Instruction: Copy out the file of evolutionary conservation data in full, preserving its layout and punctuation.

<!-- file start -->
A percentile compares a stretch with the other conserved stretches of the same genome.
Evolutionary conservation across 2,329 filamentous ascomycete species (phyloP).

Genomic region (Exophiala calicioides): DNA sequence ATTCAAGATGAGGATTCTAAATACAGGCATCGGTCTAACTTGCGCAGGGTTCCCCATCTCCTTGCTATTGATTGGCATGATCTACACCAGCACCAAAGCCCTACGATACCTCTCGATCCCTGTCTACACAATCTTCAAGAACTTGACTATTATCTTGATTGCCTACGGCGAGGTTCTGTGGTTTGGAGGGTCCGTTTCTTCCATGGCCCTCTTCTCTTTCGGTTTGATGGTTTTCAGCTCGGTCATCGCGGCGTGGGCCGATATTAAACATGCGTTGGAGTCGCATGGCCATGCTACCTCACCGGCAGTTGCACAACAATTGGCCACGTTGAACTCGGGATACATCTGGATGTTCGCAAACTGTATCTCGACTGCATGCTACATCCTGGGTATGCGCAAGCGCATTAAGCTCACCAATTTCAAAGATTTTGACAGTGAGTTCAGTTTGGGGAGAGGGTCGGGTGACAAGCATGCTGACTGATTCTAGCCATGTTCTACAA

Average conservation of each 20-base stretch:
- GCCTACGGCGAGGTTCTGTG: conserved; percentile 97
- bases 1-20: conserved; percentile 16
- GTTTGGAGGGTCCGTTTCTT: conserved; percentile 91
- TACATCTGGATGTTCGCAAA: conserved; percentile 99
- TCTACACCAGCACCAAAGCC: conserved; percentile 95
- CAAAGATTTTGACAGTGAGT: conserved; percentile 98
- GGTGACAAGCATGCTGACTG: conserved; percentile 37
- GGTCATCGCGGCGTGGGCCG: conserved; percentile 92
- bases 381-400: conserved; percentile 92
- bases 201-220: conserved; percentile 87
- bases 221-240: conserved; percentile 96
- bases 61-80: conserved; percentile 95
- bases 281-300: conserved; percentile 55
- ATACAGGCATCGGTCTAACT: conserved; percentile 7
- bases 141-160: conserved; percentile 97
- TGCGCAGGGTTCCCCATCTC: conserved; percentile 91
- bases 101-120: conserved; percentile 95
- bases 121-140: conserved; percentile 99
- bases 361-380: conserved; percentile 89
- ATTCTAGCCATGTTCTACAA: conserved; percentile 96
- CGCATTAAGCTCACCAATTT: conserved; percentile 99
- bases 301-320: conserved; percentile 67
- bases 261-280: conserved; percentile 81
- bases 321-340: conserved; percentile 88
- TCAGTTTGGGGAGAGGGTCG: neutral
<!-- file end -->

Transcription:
A percentile compares a stretch with the other conserved stretches of the same genome.
Evolutionary conservation across 2,329 filamentous ascomycete species (phyloP).

Genomic region (Exophiala calicioides): DNA sequence ATTCAAGATGAGGATTCTAAATACAGGCATCGGTCTAACTTGCGCAGGGTTCCCCATCTCCTTGCTATTGATTGGCATGATCTACACCAGCACCAAAGCCCTACGATACCTCTCGATCCCTGTCTACACAATCTTCAAGAACTTGACTATTATCTTGATTGCCTACGGCGAGGTTCTGTGGTTTGGAGGGTCCGTTTCTTCCATGGCCCTCTTCTCTTTCGGTTTGATGGTTTTCAGCTCGGTCATCGCGGCGTGGGCCGATATTAAACATGCGTTGGAGTCGCATGGCCATGCTACCTCACCGGCAGTTGCACAACAATTGGCCACGTTGAACTCGGGATACATCTGGATGTTCGCAAACTGTATCTCGACTGCATGCTACATCCTGGGTATGCGCAAGCGCATTAAGCTCACCAATTTCAAAGATTTTGACAGTGAGTTCAGTTTGGGGAGAGGGTCGGGTGACAAGCATGCTGACTGATTCTAGCCATGTTCTACAA

Average conservation of each 20-base stretch:
- GCCTACGGCGAGGTTCTGTG: conserved; percentile 97
- bases 1-20: conserved; percentile 16
- GTTTGGAGGGTCCGTTTCTT: conserved; percentile 91
- TACATCTGGATGTTCGCAAA: conserved; percentile 99
- TCTACACCAGCACCAAAGCC: conserved; percentile 95
- CAAAGATTTTGACAGTGAGT: conserved; percentile 98
- GGTGACAAGCATGCTGACTG: conserved; percentile 37
- GGTCATCGCGGCGTGGGCCG: conserved; percentile 92
- bases 381-400: conserved; percentile 92
- bases 201-220: conserved; percentile 87
- bases 221-240: conserved; percentile 96
- bases 61-80: conserved; percentile 95
- bases 281-300: conserved; percentile 55
- ATACAGGCATCGGTCTAACT: conserved; percentile 7
- bases 141-160: conserved; percentile 97
- TGCGCAGGGTTCCCCATCTC: conserved; percentile 91
- bases 101-120: conserved; percentile 95
- bases 121-140: conserved; percentile 99
- bases 361-380: conserved; percentile 89
- ATTCTAGCCATGTTCTACAA: conserved; percentile 96
- CGCATTAAGCTCACCAATTT: conserved; percentile 99
- bases 301-320: conserved; percentile 67
- bases 261-280: conserved; percentile 81
- bases 321-340: conserved; percentile 88
- TCAGTTTGGGGAGAGGGTCG: neutral